4. GK Warren says:

    Guelzo’s work is disappointing. Most recent works on Gettysburg or Meade are laudatory of the commanding general. For Guelzo to claim otherwise is false. He falls into the trap of all Lincoln historians: He places far too much emphasis on Lincoln’s words themselves, and not enough emphasis on the forces which shaped Lincoln’s opinions. Meade ran afoul of several powerful forces as the war dragged from 1863 into 1864. Dan Sickles rallied as many political allies as he could to attack Meade in retaliation for Meade’s negative reviews of Sickles’ performance during the battle. This included a visit to Abraham Lincoln to plant seeds of doubt about Meade. Radical Republicans attacked Meade in fear of a Democrat getting too much credit for the Union’s signal victory. Finally, the press turned against Meade after he expelled Edward Cropsey, a reporter tasked with reporting on the Army of the Potomac. Anyone who seeks to examine Meade should be aware of these issues, which have led to many mistaken impressions being written about Meade.

  5. Bryan Trent says:

    Mead was a strict General he went by the book

  6. William Hewitt says:

    As John correctly points out, Meade was thrown into the fray with a “team” of folks, many of which he had little use for. He relied on Reynolds then Hancock to control less capable commanders, extending his reach beyond corps. He fought his army as a unit, rather than a series of corps engagements, finally bringing a larger portion of his numeric superiority to bear. He did have a temper, but it was always delivered in response to poor performance, rather than undeserving soldiers.— not altogether a bad habit. He was a bit too meticulous in planning but in execution he excelled (2 July) where almost 90% of the army shifted to meet a series of threats. If he were as bad as his critics say, Guelzo included, Grant must have seen something we do not. And I would suggest Grant’s opinion is far more relevant than ours. Was he perfect? no. could he have been better in the offense? yes. But he could move his army and get his men into the fight– all in all a more than credible performance. His problem was his own modesty.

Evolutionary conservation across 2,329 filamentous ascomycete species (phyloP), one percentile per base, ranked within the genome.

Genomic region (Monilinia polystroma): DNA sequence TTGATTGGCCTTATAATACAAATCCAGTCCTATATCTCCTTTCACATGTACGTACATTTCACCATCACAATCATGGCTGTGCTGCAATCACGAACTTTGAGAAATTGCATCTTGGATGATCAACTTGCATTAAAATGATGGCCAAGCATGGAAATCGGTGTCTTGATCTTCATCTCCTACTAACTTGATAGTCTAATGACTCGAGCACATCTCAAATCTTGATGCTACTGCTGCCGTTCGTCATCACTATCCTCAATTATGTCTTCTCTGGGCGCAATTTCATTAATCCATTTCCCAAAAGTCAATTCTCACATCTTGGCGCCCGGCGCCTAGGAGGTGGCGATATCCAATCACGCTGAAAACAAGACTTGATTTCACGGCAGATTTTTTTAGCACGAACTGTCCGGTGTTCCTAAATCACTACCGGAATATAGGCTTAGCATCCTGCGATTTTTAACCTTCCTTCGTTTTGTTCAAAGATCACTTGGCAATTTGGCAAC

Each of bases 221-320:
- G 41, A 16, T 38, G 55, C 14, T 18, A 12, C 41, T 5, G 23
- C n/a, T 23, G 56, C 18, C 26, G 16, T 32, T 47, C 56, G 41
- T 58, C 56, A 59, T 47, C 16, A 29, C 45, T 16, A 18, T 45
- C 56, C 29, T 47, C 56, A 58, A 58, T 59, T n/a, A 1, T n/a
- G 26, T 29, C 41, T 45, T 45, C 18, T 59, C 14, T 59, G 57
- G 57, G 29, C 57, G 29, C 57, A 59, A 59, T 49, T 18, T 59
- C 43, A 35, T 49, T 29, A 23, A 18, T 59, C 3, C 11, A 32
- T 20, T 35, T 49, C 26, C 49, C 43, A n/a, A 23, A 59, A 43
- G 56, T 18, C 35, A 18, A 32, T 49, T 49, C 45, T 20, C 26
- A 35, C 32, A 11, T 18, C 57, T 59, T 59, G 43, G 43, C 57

7. wgdavis says:

    Col. Hewitt is correct about Grant. In essence, the description of Meade could also be applied to Grant…perhaps that is why Grant kept him in command of the AoP.

    Meade allowed his subordinates – Buford and Reynolds to set up the battle, and pick the ground, trusting their skills. The strategy developed by Buford and reinforced by Reynolds was absolutely correct, something that completely escaped Lee and just about the rest of the ANV except for Longstreet. They never really recovered.

    I cannot think how Grant would have handled it any differently.

  8. Ron Sanko says: